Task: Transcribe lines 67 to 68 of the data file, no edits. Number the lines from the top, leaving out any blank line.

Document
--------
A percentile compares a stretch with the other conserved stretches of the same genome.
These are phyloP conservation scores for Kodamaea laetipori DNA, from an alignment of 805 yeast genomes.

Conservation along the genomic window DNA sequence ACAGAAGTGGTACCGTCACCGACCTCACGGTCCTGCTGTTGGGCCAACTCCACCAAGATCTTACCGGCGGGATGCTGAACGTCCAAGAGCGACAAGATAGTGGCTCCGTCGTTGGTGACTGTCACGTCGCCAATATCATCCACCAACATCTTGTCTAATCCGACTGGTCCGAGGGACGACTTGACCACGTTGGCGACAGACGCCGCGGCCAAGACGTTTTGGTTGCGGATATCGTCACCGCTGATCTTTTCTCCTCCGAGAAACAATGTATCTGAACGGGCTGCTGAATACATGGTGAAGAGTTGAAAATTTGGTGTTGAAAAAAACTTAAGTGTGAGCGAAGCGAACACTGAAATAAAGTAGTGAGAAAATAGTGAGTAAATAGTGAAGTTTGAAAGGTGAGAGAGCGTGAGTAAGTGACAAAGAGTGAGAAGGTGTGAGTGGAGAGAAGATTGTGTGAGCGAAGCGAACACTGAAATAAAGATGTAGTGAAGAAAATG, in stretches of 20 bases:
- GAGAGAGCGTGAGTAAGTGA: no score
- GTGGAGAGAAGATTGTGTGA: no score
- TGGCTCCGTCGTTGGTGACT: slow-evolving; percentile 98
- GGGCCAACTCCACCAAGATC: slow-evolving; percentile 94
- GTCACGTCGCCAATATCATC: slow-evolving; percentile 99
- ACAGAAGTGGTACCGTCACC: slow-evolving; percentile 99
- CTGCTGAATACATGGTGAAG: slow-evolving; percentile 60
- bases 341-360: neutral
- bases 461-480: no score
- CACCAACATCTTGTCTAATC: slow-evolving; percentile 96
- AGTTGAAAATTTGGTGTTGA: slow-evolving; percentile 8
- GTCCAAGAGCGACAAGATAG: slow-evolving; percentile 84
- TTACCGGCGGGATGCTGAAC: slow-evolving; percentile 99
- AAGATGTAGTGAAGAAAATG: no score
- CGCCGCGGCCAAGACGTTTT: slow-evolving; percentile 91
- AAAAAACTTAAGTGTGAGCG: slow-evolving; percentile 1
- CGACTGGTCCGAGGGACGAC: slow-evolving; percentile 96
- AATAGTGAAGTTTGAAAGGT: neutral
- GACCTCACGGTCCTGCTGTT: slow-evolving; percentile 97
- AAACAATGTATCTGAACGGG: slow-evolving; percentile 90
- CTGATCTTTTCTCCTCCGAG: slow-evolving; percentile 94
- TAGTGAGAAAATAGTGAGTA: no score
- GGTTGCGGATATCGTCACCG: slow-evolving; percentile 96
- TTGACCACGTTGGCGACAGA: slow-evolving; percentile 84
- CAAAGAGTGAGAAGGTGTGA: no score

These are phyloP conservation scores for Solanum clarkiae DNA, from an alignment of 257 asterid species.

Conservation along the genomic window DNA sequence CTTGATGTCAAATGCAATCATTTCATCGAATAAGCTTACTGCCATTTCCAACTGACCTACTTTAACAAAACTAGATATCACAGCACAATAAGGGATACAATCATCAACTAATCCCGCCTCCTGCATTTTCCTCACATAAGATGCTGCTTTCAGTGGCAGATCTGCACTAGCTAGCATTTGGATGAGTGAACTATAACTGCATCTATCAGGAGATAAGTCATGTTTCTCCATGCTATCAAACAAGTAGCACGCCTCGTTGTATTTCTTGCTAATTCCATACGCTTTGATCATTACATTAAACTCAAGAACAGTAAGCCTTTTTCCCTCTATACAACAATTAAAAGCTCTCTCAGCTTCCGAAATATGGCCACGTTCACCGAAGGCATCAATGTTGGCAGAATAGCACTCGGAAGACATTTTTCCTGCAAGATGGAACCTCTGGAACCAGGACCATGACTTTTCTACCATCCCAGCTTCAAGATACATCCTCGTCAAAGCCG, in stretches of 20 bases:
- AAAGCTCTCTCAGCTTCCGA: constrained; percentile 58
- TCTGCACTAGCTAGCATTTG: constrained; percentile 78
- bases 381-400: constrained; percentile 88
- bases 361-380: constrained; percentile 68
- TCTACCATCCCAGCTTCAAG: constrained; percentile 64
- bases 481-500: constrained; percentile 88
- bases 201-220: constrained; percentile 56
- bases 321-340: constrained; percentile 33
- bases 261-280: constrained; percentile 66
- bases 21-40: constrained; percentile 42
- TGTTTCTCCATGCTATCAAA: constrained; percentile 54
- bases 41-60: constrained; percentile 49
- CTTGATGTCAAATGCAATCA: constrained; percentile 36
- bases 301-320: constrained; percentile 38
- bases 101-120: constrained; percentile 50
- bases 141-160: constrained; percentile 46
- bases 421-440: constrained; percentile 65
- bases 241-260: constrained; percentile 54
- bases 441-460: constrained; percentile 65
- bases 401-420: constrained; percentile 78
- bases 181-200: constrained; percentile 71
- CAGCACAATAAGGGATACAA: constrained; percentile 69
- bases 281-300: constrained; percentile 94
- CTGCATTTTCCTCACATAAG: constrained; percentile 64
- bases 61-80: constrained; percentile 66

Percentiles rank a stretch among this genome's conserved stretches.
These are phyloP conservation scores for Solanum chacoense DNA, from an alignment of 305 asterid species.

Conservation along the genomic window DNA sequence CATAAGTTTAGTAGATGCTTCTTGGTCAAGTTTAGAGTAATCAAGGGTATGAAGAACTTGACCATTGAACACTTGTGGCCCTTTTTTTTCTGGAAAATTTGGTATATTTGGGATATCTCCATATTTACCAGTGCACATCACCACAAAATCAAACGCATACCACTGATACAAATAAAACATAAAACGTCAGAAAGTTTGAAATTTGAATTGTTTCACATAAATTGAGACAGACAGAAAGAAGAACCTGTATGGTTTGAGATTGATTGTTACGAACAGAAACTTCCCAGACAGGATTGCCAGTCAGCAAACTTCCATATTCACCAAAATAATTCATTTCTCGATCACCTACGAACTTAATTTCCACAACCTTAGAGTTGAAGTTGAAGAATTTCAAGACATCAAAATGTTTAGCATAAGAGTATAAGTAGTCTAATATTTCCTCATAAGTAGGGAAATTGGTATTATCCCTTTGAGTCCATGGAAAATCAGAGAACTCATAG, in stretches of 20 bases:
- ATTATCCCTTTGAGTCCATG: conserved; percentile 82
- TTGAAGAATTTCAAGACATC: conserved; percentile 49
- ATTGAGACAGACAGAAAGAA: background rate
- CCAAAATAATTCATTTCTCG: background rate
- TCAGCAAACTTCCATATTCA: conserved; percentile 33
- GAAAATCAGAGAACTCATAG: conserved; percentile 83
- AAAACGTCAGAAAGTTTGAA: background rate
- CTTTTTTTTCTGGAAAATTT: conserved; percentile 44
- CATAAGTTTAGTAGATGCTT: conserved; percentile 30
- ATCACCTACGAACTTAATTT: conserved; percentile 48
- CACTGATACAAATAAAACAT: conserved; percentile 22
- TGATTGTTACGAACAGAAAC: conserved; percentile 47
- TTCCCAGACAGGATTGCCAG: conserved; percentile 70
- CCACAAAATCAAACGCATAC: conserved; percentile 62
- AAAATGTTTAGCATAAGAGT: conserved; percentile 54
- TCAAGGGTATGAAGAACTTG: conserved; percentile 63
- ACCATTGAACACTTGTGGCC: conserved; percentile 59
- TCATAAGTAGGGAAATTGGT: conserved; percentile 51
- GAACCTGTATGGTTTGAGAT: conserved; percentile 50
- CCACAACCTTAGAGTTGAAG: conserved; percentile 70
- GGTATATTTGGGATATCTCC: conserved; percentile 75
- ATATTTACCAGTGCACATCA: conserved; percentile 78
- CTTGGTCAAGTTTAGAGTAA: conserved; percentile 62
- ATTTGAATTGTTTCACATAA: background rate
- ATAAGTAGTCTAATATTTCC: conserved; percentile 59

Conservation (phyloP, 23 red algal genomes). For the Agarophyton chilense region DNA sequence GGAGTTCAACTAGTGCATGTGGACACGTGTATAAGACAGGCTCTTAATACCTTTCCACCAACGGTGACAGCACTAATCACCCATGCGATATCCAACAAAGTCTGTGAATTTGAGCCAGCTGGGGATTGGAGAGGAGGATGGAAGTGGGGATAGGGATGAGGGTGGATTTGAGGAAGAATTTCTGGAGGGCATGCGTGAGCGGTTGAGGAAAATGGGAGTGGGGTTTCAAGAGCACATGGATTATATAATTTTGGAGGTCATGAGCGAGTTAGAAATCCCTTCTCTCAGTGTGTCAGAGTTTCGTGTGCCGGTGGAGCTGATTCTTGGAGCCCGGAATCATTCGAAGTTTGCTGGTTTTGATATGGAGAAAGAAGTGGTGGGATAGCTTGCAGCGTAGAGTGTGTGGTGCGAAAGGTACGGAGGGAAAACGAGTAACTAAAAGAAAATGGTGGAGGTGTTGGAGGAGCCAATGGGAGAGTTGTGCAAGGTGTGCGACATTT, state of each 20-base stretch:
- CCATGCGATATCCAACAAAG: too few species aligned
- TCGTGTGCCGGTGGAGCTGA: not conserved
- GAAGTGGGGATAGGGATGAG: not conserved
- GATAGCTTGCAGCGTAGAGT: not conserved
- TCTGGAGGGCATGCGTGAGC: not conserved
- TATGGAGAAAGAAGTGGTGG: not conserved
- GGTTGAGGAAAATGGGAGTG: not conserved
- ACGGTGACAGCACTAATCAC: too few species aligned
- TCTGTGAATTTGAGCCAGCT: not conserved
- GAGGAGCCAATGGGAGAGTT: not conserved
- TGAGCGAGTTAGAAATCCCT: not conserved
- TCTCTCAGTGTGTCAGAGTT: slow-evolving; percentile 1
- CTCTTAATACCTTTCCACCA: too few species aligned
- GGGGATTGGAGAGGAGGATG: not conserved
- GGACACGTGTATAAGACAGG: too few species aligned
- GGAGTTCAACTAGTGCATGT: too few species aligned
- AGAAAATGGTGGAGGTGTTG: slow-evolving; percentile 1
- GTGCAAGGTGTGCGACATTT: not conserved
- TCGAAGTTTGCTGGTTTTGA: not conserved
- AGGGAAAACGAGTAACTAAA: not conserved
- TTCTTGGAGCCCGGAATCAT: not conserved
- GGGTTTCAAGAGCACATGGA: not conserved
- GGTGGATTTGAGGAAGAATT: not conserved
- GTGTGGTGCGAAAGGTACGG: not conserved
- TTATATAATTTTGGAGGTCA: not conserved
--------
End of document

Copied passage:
- CATAAGTTTAGTAGATGCTT: conserved; percentile 30
- ATCACCTACGAACTTAATTT: conserved; percentile 48